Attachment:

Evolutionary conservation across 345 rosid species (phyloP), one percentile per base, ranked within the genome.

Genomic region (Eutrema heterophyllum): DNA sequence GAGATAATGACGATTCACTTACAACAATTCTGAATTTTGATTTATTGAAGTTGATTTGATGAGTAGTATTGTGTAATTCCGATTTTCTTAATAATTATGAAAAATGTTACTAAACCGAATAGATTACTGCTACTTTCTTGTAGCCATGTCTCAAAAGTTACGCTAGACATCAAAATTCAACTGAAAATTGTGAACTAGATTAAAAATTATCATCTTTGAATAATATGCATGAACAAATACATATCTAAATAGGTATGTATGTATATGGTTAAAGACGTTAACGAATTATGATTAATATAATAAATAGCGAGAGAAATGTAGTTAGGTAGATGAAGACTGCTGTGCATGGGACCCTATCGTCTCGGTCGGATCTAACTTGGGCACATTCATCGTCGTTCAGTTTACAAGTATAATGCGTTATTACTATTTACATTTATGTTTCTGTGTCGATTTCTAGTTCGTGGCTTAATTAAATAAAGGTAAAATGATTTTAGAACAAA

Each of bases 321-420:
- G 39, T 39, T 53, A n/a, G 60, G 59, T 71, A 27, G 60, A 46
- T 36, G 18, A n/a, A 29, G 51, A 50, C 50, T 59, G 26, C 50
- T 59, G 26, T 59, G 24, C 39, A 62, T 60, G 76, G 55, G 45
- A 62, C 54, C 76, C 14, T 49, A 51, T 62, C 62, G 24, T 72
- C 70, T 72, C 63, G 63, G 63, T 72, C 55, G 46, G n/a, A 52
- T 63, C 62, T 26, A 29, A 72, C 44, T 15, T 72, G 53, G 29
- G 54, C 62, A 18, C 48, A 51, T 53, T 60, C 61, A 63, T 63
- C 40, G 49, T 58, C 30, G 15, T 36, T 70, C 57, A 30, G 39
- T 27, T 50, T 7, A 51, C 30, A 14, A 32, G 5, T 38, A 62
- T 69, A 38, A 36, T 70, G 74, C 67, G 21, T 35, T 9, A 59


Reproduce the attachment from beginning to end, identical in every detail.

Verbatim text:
Evolutionary conservation across 345 rosid species (phyloP), one percentile per base, ranked within the genome.

Genomic region (Eutrema heterophyllum): DNA sequence GAGATAATGACGATTCACTTACAACAATTCTGAATTTTGATTTATTGAAGTTGATTTGATGAGTAGTATTGTGTAATTCCGATTTTCTTAATAATTATGAAAAATGTTACTAAACCGAATAGATTACTGCTACTTTCTTGTAGCCATGTCTCAAAAGTTACGCTAGACATCAAAATTCAACTGAAAATTGTGAACTAGATTAAAAATTATCATCTTTGAATAATATGCATGAACAAATACATATCTAAATAGGTATGTATGTATATGGTTAAAGACGTTAACGAATTATGATTAATATAATAAATAGCGAGAGAAATGTAGTTAGGTAGATGAAGACTGCTGTGCATGGGACCCTATCGTCTCGGTCGGATCTAACTTGGGCACATTCATCGTCGTTCAGTTTACAAGTATAATGCGTTATTACTATTTACATTTATGTTTCTGTGTCGATTTCTAGTTCGTGGCTTAATTAAATAAAGGTAAAATGATTTTAGAACAAA

Each of bases 321-420:
- G 39, T 39, T 53, A n/a, G 60, G 59, T 71, A 27, G 60, A 46
- T 36, G 18, A n/a, A 29, G 51, A 50, C 50, T 59, G 26, C 50
- T 59, G 26, T 59, G 24, C 39, A 62, T 60, G 76, G 55, G 45
- A 62, C 54, C 76, C 14, T 49, A 51, T 62, C 62, G 24, T 72
- C 70, T 72, C 63, G 63, G 63, T 72, C 55, G 46, G n/a, A 52
- T 63, C 62, T 26, A 29, A 72, C 44, T 15, T 72, G 53, G 29
- G 54, C 62, A 18, C 48, A 51, T 53, T 60, C 61, A 63, T 63
- C 40, G 49, T 58, C 30, G 15, T 36, T 70, C 57, A 30, G 39
- T 27, T 50, T 7, A 51, C 30, A 14, A 32, G 5, T 38, A 62
- T 69, A 38, A 36, T 70, G 74, C 67, G 21, T 35, T 9, A 59